appeared to confirm that a fiat currency was inherently subject to excess."
That last phrase that Jim underlined struck a chord and inspired me to go back and take a look at some of the data and attempt to put it into graphical form. It is one thing to state something that those of us who have read Edward Griffin's masterful work, "The Creature from Jekyll Island," have been all too familiar with. It is another thing to actually see the carnage that central bankers, in this particular case, the Federal Reserve, have managed to inflict upon the U. S. Dollar.
In this regards, I constructed the following charts to demonstrate just how devastating this, "Excess", that the U.S Dollar has been subjected to by the Fed. To do so, I consulted the data at the University of Michigan Documents Center where the following annotation is listed:
"The Bureau of Labor Statistics began calculating the Consumer Price Index in 1913. Estimates dating back to 1800 appear in Historical Statistics of the United States to 1970, Table E135-166. The base year is 1967. Because the base year of the CPI changes, we have also downloaded the most current data from the Bureau of Labor Statistics web site available as of March 1999. Since July 1998, historic CPI data is only calculated using the 1982-84 base year. It is available on a monthly basis since 1913 at ftp://ftp.bls.gov/pub/special.requests/cpi/cpiai.txt"
To illustrate this, let's first look at a chart of the CPI going back to the year 1800 that Greenspan mentioned. Please keep in mind that the figures prior to 1913 are estimates since the BLS CPI data did not actually begin to be collected until 1913. However, for analysis purposes they are more than sufficient and are routinely used in calculations of this nature.
Notice that for a span of well over 100 years, beginning at the year 1800, prices were relatively stable as Greenspan remarked in his speech. The War of 1812 and its aftermath and then the Civil War of 1861-1865 saw prices rise as is to be expected during a time of war and instability. Other than those exceptions, with a bit of a bump here and there, prices were relatively stable for a long and protracted period of our nation's history. Beginning in 1916 however things began to change; the U.S. was heading into a wartime economy as a result of WWI and so it was not all that unexpected that prices would be on the rise. That does not explain completely the price rise however (more on that later). They peaked in 1920 after the war's end and then headed downward during the Roaring 20's until they fell off a cliff in 1929 at the beginning of the Great Depression. Those next few years illustrate the effect of the deflationary pressures that marked those years. From that point on, beginning in 1933, prices have embarked on a near parabolic rise, particularly since the end of WWII, and have not looked back. Isn't it interesting that the time frame in which Roosevelt took us off the domestic gold standard marks the period of a relentless march northward in the CPI?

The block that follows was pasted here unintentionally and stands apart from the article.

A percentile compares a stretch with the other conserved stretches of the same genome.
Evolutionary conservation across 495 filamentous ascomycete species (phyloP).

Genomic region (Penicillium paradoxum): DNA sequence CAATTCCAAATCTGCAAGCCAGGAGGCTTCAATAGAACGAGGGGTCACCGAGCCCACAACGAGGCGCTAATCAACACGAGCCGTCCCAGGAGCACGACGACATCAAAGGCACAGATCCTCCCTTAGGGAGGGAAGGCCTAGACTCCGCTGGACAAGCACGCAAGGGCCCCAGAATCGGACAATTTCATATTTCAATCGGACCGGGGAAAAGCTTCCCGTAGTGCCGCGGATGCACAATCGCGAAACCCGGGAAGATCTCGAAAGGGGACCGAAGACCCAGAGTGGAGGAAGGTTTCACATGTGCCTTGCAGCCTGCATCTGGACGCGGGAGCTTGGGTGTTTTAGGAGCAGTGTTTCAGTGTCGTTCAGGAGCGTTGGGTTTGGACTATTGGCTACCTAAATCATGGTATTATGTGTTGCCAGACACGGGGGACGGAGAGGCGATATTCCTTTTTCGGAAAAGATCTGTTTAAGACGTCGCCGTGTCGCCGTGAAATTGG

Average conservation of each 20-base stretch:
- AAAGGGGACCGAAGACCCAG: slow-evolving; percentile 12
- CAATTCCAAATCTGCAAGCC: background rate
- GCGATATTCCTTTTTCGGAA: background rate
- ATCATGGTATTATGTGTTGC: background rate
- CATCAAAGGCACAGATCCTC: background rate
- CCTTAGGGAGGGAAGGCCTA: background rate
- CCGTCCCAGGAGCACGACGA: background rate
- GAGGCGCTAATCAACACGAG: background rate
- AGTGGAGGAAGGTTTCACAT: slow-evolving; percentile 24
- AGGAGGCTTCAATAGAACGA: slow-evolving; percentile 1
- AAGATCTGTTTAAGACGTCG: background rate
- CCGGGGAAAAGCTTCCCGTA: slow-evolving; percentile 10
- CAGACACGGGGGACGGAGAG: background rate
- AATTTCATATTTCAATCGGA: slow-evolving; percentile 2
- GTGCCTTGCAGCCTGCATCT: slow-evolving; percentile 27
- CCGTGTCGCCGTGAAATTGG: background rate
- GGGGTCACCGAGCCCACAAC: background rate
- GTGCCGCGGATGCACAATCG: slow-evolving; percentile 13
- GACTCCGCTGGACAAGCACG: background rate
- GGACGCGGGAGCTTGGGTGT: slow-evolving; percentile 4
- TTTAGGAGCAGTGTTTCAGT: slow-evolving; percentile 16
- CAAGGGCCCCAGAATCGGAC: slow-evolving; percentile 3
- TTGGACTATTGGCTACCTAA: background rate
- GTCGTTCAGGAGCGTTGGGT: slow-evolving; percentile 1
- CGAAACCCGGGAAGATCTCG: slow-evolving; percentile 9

We can summarize the data from the chart by stating that since 1916, prices have had an uninterrupted rise with the exception of the period immediately preceding and during the Great Depression. It should come as no coincidence that the Federal Reserve was created by the Federal Reserve Act of December 1913. It was approximately 20 years thereafter that the domestic gold standard was suspended and the assault on the U S Dollar began in earnest. This debasement would result in the destruction of its value along with the plundering of the savings of the American citizen. The Fed wasted no time in exploding the money supply to finance WWI beginning in 1917 and since that time has continued its alchemy of transmuting debt into money especially after being unshackled from the restraints imposed upon it by the gold standard. From 1971 the slope of the curve becomes almost parabolic. Again, no coincidence, Nixon closed the international gold window that year and the Fed was now completely free to create money to its heart's desire.
To understand just how unbelievably destructive this process has been, let's put things into perspective. We will use two dates - the year 1913 and the year 2004 where this particular data set ends. If you had purchased $1000.00 worth of items in 1913, those same items would have cost you an amazing 18,992.55 today in 2004! To say it another way, in the year 2004, it would take $18.99 to buy what cost $1.00 in 1913! If I did my math correctly, that means that as of this year, 2004, a dollar held since 1913 is now worth a grand total of .053. FIVE cents! Staggering is it not?
Following is another chart of the CPI. There is a difference however. As I mentioned above by underlining the phrase:
Since July 1998, historic CPI data is only calculated using the 1982-84 base year.
The previous data used as a base year, the year 1967. Unfortunately, I am not clever enough to understand the formulation necessary to convert the data using the 1982-1984 years as base zero to the 1967 base. Thus I am unable to provide the correct CPI figures for the years prior to 1913. However, for our purposes the data is still sufficient to establish the point I am trying to convey.